Arguing About Non-Essential Beliefs

“In essentials, unity. In non-essentials, charity. In all things, Jesus Christ.” -Augustine

I still remember my conversation with the young adult in Chicago. He was upset, again, about an issue at the church where I was serving as an Associate Pastor. This is a true story but for the sake of anonymity we will call this guy “Mark.” Mark never seemed to be happy with the church regarding what they were doing or teaching.

I explained to Mark that the there are core doctrines that we need to be unified on and then there are going to be tons of doctrine that we can disagree on and that is totally OK.

Al Mohler defines defines essential doctrinal beliefs like this, “First-level theological issues would include those doctrines most central and essential to the Christian faith. Included among these most crucial doctrines would be doctrines such as the Trinity, the full deity and humanity of Jesus Christ, justification by faith, and the authority of Scripture.”

I now realize, sadly, that there are people like Mark who are going to bounce around from church to church because they are elevating their pet doctrines to a place of importance that they do not belong.

Dan Delzell defines pet doctrines like this, “A “pet doctrine” is a doctrine in this gray area that is being pushed, and driven, and promoted to such an extent that it starts to dominate the discussion. It also has a way of dividing believers. If nothing else, it creates a niche where some Christians decide to “rally the troops” around their pet doctrines. Oh they would probably say they are “Gospel-driven” rather than “pet-doctrine driven,” but their actions regularly belie their declared intent.”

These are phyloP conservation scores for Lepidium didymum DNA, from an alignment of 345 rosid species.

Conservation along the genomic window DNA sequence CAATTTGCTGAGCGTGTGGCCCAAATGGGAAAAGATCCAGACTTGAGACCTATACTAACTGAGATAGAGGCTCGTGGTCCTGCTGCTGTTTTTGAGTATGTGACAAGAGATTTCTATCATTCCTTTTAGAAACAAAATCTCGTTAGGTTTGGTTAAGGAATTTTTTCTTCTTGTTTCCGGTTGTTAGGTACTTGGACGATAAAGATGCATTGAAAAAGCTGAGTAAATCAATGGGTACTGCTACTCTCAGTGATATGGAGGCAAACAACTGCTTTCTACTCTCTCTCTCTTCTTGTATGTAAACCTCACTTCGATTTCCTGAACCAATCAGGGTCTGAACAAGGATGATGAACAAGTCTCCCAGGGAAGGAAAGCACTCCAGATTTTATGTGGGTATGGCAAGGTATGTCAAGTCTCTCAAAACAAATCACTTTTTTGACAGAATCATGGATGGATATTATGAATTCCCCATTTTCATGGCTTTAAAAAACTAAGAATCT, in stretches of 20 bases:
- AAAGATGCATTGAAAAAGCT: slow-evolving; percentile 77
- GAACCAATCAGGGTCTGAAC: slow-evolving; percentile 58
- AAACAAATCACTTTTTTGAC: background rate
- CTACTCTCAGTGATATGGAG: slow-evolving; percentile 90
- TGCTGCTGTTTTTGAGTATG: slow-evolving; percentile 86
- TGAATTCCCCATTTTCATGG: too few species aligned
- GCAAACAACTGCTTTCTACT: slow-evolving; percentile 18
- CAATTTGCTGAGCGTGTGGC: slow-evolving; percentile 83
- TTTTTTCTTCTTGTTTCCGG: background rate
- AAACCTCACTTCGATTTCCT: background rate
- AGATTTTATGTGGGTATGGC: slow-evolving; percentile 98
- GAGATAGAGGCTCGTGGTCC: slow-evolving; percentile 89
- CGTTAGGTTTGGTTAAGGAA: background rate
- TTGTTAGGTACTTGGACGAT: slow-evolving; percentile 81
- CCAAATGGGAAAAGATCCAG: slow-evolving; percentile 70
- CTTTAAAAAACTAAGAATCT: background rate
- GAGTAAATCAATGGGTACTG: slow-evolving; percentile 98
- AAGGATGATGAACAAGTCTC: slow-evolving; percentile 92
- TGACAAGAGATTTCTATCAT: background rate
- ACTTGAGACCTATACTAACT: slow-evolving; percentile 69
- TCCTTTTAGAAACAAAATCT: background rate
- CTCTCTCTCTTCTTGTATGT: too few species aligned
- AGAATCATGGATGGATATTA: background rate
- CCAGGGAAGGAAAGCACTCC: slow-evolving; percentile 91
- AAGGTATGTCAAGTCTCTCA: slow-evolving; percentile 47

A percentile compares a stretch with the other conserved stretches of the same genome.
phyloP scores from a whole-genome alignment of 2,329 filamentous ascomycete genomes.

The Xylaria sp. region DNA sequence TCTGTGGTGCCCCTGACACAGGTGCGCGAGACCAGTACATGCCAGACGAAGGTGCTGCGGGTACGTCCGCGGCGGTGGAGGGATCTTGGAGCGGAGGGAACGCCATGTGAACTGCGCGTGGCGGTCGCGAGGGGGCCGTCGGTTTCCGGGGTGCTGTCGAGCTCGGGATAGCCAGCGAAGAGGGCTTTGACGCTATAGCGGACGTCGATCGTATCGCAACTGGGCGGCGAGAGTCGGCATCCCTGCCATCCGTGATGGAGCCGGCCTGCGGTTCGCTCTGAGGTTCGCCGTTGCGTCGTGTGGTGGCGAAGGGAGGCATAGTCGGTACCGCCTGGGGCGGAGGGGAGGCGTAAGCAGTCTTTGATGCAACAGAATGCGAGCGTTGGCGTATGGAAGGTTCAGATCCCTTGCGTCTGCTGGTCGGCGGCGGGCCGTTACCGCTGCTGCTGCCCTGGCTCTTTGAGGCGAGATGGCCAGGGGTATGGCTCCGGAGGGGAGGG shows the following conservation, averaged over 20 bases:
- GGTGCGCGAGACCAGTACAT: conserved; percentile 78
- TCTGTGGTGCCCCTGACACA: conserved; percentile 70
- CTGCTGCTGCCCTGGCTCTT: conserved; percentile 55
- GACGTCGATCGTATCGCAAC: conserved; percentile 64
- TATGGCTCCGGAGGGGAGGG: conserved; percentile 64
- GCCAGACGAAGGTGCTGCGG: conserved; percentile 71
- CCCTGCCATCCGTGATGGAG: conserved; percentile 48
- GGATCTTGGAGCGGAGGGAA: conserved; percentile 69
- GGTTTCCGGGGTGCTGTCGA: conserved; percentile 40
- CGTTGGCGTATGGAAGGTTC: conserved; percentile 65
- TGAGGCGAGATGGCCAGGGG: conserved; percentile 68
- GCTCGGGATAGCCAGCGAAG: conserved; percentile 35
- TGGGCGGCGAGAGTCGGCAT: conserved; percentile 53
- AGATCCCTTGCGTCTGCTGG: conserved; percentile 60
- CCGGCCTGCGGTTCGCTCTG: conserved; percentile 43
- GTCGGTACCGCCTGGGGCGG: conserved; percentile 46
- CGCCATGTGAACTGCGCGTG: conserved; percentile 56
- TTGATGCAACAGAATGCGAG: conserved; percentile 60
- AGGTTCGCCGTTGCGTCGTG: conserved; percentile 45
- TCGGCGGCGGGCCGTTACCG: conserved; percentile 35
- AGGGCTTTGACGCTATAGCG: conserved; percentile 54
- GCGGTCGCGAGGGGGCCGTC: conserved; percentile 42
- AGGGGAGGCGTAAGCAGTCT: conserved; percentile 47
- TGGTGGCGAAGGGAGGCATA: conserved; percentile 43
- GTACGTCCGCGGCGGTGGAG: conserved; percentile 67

I hope I was led by the Spirit when I asked Mark this, “Do you realize that you are probably going to have to find a group of 20 people who believe exactly like you do and that is about as big as your fellowship will ever get?” It makes me wonder, how much damage has been done by Christians who take secondary doctrinal beliefs and shun others who disagree with them?

John Walton was my professor when I was at Moody Bible Institute and I still remember him saying that we always need to be ready to learn something new every time we open up God’s Word. This kind of attitude means we are open, humble, teachable and recognize that we don’t have all the answers. I pray to God that this describes the kind of man I am.

Let’s focus on the essentials. Extend grace on the non-essentials. And let’s get busy making disciples of Jesus Christ.

Picture taken from pexelsdotcom


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